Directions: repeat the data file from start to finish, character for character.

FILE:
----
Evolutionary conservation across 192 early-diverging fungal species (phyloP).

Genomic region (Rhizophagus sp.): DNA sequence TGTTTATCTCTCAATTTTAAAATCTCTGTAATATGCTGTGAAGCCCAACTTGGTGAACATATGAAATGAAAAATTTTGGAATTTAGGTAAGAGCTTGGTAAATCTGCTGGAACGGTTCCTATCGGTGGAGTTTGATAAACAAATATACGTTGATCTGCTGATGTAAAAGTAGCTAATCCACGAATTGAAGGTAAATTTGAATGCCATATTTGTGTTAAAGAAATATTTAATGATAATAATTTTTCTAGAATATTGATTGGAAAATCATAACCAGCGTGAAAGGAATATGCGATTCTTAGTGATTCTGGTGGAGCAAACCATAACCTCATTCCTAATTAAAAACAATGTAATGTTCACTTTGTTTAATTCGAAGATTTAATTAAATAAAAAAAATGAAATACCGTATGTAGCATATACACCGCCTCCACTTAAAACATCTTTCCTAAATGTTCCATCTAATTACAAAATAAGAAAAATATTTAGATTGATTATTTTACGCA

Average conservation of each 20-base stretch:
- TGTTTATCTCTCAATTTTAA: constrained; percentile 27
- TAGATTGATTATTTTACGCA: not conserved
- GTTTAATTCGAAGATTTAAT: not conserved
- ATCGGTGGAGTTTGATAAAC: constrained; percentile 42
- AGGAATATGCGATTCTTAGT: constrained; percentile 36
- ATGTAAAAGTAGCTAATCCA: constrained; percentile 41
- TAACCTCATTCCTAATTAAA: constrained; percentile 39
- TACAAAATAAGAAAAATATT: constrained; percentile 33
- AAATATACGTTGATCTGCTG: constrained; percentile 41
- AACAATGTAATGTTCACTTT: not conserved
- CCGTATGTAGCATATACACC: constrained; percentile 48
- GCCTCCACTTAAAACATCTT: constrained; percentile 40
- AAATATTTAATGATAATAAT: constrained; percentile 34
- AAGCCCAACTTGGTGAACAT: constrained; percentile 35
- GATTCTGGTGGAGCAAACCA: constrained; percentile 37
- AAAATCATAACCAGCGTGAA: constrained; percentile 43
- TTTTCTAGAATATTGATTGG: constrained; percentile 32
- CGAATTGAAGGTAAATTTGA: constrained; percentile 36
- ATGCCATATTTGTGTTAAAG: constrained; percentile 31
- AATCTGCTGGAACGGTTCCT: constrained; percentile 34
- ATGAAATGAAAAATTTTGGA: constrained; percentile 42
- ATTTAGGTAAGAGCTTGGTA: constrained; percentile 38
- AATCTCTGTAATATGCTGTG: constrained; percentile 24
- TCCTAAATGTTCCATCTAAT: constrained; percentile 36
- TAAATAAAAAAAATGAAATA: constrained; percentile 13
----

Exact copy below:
Evolutionary conservation across 192 early-diverging fungal species (phyloP).

Genomic region (Rhizophagus sp.): DNA sequence TGTTTATCTCTCAATTTTAAAATCTCTGTAATATGCTGTGAAGCCCAACTTGGTGAACATATGAAATGAAAAATTTTGGAATTTAGGTAAGAGCTTGGTAAATCTGCTGGAACGGTTCCTATCGGTGGAGTTTGATAAACAAATATACGTTGATCTGCTGATGTAAAAGTAGCTAATCCACGAATTGAAGGTAAATTTGAATGCCATATTTGTGTTAAAGAAATATTTAATGATAATAATTTTTCTAGAATATTGATTGGAAAATCATAACCAGCGTGAAAGGAATATGCGATTCTTAGTGATTCTGGTGGAGCAAACCATAACCTCATTCCTAATTAAAAACAATGTAATGTTCACTTTGTTTAATTCGAAGATTTAATTAAATAAAAAAAATGAAATACCGTATGTAGCATATACACCGCCTCCACTTAAAACATCTTTCCTAAATGTTCCATCTAATTACAAAATAAGAAAAATATTTAGATTGATTATTTTACGCA

Average conservation of each 20-base stretch:
- TGTTTATCTCTCAATTTTAA: constrained; percentile 27
- TAGATTGATTATTTTACGCA: not conserved
- GTTTAATTCGAAGATTTAAT: not conserved
- ATCGGTGGAGTTTGATAAAC: constrained; percentile 42
- AGGAATATGCGATTCTTAGT: constrained; percentile 36
- ATGTAAAAGTAGCTAATCCA: constrained; percentile 41
- TAACCTCATTCCTAATTAAA: constrained; percentile 39
- TACAAAATAAGAAAAATATT: constrained; percentile 33
- AAATATACGTTGATCTGCTG: constrained; percentile 41
- AACAATGTAATGTTCACTTT: not conserved
- CCGTATGTAGCATATACACC: constrained; percentile 48
- GCCTCCACTTAAAACATCTT: constrained; percentile 40
- AAATATTTAATGATAATAAT: constrained; percentile 34
- AAGCCCAACTTGGTGAACAT: constrained; percentile 35
- GATTCTGGTGGAGCAAACCA: constrained; percentile 37
- AAAATCATAACCAGCGTGAA: constrained; percentile 43
- TTTTCTAGAATATTGATTGG: constrained; percentile 32
- CGAATTGAAGGTAAATTTGA: constrained; percentile 36
- ATGCCATATTTGTGTTAAAG: constrained; percentile 31
- AATCTGCTGGAACGGTTCCT: constrained; percentile 34
- ATGAAATGAAAAATTTTGGA: constrained; percentile 42
- ATTTAGGTAAGAGCTTGGTA: constrained; percentile 38
- AATCTCTGTAATATGCTGTG: constrained; percentile 24
- TCCTAAATGTTCCATCTAAT: constrained; percentile 36
- TAAATAAAAAAAATGAAATA: constrained; percentile 13